Wide Magnetized 1000 Way Tube light years Tall and naked invisible, may be around Solar SystemAstronomers suggest in a new paper. Jennifer West, an astronomer at the University of Toronto’s Dunlop Institute for Astronomy and Astrophysics, presented the project after conducting an investigation of two bright, radio-emitting gaseous structures in our galaxy — the North Pole and the Van region. Although the two structures are located on different sides of the sky, they can be connected.“If we look at the sky, we see this tunnel-like structure in every direction we look — that is, if we have eyes that can see. radio The light “West He said in a statement.
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Curved directions – these are charged particles and a magnetic field, and looks like long, thin ropes – striped out from the North Pole and fan zone. The researchers said that the strange cosmic ropes not only connect the two parts, but can also form what looks like a “curved tunnel”, where tendrils are like “tunnel lights and lines formed by road line markers”.
This will put our solar system with a small piece Milky Way, Inside the giant magnetic tunnel.
North Pole Spur, which appears as a large yellow cloud extending over our plane galaxy, a giant ridge that emits gases X ray and radio waves. The fan area is less well understood, but it produces a lot of polarized radio waves. Although these unusual parts of space were discovered in the 1960s, scientific understanding of them has been elusive, and most previous studies have described each structure individually.
But by inserting data from radio wave observations into a new computer model, West and colleagues have determined the likely length and location of the giant ropes. The model estimates that the ropes are about 1,000 light-years long and that the structures may be 350 light-years away from the Solar System.
West says the inspiration for his model came when he was a student, seeing the trend of first experimenting with a radio sky map. Years later, she was told about a 1965 paper, which had been guessed by strange radio signals.
“Based on the raw data currently available, the authors (Matthews and Milne) speculated that these polarized radio signals may originate from our view of the local hand of the galaxy,” West said in a statement. “That paper inspired me to develop this idea and relate my model to the best data that our telescopes offer today.”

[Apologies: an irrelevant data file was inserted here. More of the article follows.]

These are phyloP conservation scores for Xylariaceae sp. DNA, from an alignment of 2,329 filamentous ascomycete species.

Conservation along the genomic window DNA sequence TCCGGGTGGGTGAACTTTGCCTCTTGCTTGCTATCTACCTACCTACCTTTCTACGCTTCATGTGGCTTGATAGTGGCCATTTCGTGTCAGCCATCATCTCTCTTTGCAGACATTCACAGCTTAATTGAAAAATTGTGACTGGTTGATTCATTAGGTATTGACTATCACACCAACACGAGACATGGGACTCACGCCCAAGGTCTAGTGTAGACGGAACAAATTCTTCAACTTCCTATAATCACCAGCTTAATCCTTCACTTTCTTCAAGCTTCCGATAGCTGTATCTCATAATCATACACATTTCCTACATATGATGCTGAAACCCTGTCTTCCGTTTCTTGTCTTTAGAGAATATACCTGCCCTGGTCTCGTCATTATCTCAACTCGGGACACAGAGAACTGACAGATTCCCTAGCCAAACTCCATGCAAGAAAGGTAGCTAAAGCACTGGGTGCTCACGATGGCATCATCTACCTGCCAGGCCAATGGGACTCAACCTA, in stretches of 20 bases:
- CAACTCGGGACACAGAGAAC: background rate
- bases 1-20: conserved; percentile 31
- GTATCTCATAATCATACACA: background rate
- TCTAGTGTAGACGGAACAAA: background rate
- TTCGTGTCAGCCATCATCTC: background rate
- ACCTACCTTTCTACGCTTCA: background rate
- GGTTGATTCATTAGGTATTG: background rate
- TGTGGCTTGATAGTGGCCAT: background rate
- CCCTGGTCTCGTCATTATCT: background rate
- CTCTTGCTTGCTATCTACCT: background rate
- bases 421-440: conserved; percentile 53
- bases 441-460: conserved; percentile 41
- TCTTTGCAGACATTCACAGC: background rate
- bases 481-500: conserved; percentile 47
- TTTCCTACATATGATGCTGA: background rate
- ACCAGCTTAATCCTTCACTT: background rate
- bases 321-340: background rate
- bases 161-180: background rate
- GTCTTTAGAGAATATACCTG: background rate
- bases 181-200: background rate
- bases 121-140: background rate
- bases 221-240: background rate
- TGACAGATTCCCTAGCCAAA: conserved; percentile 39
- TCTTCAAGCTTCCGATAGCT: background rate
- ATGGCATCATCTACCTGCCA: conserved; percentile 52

These cosmic fibers are found not only in our universe. In fact, they are found everywhere in the galaxy, and they can emit different types of light. In their study, the researchers were able to observe that fibrous structures emit optical light near the remnants of giant galaxies or supernovae. In molecular clouds and in the walls of “galactic stacks” – huge craters from multiple supernovae, through which hot gas flows from the galaxy into the galactic halo. Quite frankly, some studies The swirling fibers of molecular gas have gone so far as to suggest that they may be the “bones” that make up the “skeleton” of the Milky Way.
The next step for the scientists is to confirm their findings by making detailed observations of the areas they simulated, and then use those observations to improve their model. West hopes that by deepening the model, it will be possible to improve astronomers’ ability to understand other magnetic fields around our galaxy. Another intriguing possibility is that invisible magnetic ropes may be a small part of a very large galaxy.
“Magnetic fields are not isolated,” West said. They should all be connected to each other.” “So the next step is to better understand how this local magnetic field interacts with the larger magnetic field of the galaxy and the smaller magnetic fields of our sun. Earth.
“I think it’s great to imagine these structures being everywhere, whenever we see the night sky,” West added.
The researchers released their findings on September 29 on the preprint server arXivThat is, it has not been peer-reviewed yet.
First published in Live Science.